Noise and Signal filtering can be quite complicated so most of them don't bother. You simply rely on your transmitter being the most powerful signal on that specific channel/frequency.

          So if you scramble that frequency, you're essentially sending junk signals to the receiver. The control system usually isn't smart enough to know what a a real signal is as opposed to a junk signal.
          All you'd have to do to crash a quad is send a high roll signal. So the equivalent of pushing a control stick to one side. This would flip the quad. The quad has no way of knowing if you meant to do that or if it's a rogue signal.

          There are obviously ways around that, but it has to be autonomous since you can't rely on a constant connection with the quad (eg due to jamming). Or you can have multi channel redundancy (but again, multiple frequencies can be jammed at once).
          If you had an autonomous one that followed GPS waypoints, then you wouldn't be able to crash it like this.

          It's basically similar to a quad moving out of range of the transmitter. It may have an auto level function or some sort of built in emergency loss of signal routine, but jamming or channel hopping wouldn't be recognized as low signal. It's basically a highjacked signal broadcasting rubbish instructions.

          Don't think of it as data transmission... think of it as radio waves and noise. \

          The Cheap AR drones run on wifi not normal RC frequencies. They have a higher bandwidth and two way communication. In someways that's heaps better but severely limits the range.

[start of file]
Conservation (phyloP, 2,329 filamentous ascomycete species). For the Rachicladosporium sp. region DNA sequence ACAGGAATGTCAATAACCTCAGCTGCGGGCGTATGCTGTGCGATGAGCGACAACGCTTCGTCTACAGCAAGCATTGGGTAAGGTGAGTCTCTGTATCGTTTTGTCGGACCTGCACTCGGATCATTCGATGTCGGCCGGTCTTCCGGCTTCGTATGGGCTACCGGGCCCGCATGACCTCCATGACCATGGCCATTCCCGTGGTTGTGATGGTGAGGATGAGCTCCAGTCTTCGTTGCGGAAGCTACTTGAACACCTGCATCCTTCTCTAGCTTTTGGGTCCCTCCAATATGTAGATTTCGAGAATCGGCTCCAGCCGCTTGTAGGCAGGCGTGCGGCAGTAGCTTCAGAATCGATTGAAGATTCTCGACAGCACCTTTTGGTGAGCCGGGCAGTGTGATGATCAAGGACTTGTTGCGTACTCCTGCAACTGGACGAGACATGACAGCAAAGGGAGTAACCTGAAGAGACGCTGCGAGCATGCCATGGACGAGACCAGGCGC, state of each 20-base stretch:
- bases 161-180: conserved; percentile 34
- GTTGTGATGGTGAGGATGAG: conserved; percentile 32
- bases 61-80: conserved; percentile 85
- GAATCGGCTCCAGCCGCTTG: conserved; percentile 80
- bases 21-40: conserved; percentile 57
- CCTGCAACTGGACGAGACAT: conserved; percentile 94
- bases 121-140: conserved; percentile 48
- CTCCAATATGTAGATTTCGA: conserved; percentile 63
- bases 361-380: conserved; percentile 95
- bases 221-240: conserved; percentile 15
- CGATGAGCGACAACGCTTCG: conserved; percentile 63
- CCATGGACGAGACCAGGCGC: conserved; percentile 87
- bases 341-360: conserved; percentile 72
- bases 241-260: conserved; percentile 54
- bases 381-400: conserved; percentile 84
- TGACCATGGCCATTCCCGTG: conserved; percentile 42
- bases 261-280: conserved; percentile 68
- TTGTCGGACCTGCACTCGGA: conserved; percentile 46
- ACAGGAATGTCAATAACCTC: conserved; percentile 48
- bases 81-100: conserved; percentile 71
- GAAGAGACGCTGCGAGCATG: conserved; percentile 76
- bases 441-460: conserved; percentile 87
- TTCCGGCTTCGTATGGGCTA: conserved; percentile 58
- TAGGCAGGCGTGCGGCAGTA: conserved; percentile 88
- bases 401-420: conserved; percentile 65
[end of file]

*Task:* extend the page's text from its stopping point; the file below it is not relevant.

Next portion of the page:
So "hacked" now means: "I was using an insecure and common radio frequency and someone closer to the drone used my frequency to turn off the drone."

    If it fell from the sky when the control signal was jammed, it's just an RC hexacopter, not a drone.

      The photo shows its a hexcopter which means it needs a proper controller. There may be super cheap ones available without it but all the ones I know of have fail safes for signal loss. That said they often do need to be setup which he may have skipped.

        Hexacopter is just the design of it though, what makes it a drone or not is whether it can operate on instructions or requires a constant control signal. A drone wouldn't just fall from the sky if the control channel was jammed since it'd just operate on its last instruction.

    I don't know about the particular drone used here, but the Parrot.AR drone uses a WiFi connection so that it can be controlled by a phone or tablet. In these cases, the connection can definitely be hacked with the hacker taking control over the drone's movements.

    Check out this video from Hak5 where Darren takes over a drone (from another drone, no less) and automates a shell session that subsequently kills the drone causing it to drop from the sky:
    http://hak5.org/episodes/hak5-1518

    Is she bleeding from the head whilst the guy has walked past her to pick up the drone and make sure it's okay?

      Looks like he's ducking for cover too.

        Ah, I see. Initially it just looked like he was bending over to collect the drone. His stance looks like he's bending over, not falling or diving.